East metro

Gold Line receives grants from metro counties

The Gold Line bus rapid transit project has received two grants worth $6.75 million from the Counties Transit Improvement Board (CTIB), the five-county cooperative that funds transit from sales and motor vehicle taxes.

The Gold Line, formerly known as Gateway Corridor, would follow Interstate 94 for 12 miles in an exclusive lane between Union Depot in downtown St. Paul and Woodbury/Lake Elmo. All-day transit service would stop at 13 stations. It could open for service by 2022.

One grant, for $5.4 million, will help pay for the “project development” phase in which the Federal Transit Administration allows the project to complete engineering and qualify for federal funds for construction and equipment. The second grant, for $1.35 million, supports station area planning and public engagement.

CTIB is expected to fund 35 percent of the Gold Line’s $485 million construction cost. Of the remainder, 45 percent will come from the federal government, 10 percent from the state and 5 percent each from Ramsey and Washington counties.

Kevin Giles



Authorities urge caution in venturing out on lake

As ice covers Lake Minnetonka, authorities are reminding anglers and snowmobilers to be cautious driving on the lake.

The lake, which is managed by the Lake Minnetonka Conservation District and enforced by the Hennepin County Sheriff’s Office, has stricter speed limits than state law. The speed limit is 25 miles per hour or less within 150 feet of the shoreline or within channels.

It’s also 25 mph if the vehicle is 150 feet from a pedestrian, fish house, skating rink or in any part of Black, Emerald and Seton Lakes. Outside of the 150-foot shoreline rule, the speed limit is 30 mph at night or 50 mph during the day; snowmobiles can go 50 mph at night, however.

The Freshwater Society declared ice-in for the lake on Dec. 31, much later than the lake’s typical ice-in date of Dec. 7. For more details about the lake’s rules, go to lmcd.org.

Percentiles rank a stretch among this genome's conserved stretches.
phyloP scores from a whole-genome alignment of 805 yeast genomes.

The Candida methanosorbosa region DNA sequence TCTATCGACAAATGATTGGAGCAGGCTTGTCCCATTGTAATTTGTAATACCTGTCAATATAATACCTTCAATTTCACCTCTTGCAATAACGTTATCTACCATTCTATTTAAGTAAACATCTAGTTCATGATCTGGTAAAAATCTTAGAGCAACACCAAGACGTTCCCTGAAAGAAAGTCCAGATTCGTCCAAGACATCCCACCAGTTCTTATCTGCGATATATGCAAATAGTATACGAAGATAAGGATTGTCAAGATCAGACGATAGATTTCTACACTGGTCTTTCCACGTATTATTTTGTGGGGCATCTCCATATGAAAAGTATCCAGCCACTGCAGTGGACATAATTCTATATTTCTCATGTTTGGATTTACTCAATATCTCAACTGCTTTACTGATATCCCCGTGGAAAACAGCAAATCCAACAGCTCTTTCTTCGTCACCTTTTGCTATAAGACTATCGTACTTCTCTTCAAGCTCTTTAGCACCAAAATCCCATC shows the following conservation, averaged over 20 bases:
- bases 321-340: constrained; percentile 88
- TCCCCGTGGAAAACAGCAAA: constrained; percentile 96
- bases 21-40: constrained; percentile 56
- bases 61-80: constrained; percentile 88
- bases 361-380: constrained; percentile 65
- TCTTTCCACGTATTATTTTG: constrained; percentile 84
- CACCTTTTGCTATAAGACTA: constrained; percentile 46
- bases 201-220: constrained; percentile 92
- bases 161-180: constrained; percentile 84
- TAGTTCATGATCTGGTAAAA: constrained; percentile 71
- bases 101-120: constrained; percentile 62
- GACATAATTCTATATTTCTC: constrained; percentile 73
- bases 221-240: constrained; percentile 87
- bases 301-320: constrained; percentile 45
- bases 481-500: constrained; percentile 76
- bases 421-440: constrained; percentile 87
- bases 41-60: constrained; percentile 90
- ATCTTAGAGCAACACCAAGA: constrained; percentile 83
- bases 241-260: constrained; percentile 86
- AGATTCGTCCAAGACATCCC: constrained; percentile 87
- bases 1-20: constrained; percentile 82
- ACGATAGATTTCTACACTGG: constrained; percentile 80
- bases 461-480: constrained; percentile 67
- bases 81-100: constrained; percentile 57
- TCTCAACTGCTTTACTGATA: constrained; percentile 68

County Road 101 project moves forward

The massive reconstruction of County Road 101, which cuts through Minnetonka, Woodland and Wayzata, is moving forward, nearing its fall 2016 end date.

The $41 million project on the century-old road, also known as Bushaway, started in fall 2014 to add wider shoulders and turn lanes, improve utilities, repave asphalt and put in a trail, new sewers and railroad bridge.

The winding road, claimed to be the first registered road after Minnesota became a state, is also the eastern gateway to Lake Minnetonka. More than 11,000 motorists use it each day. Last year, the city of Wayzata even put up billboards to remind drivers about using Hwy. 12 to get there after construction hampered local businesses.

Since then, Eastman Lane and McGinty Road reopened, and the project corridor from north of Minnetonka Boulevard to Eastman Lane and McGinty Road was paved and reopened until next spring, when construction will finish. The road remains closed north of Eastman Lane.

Crews are still working on temporary tracks for BNSF Railroad before work begins on a new bridge. Also in 2016, work will start on a new curve and intersection at Breezy Point Road. A roundabout was planned there, but nixed after American Indian burial mounds were discovered on the site. For more details, go to hennepin.us/countyroad101.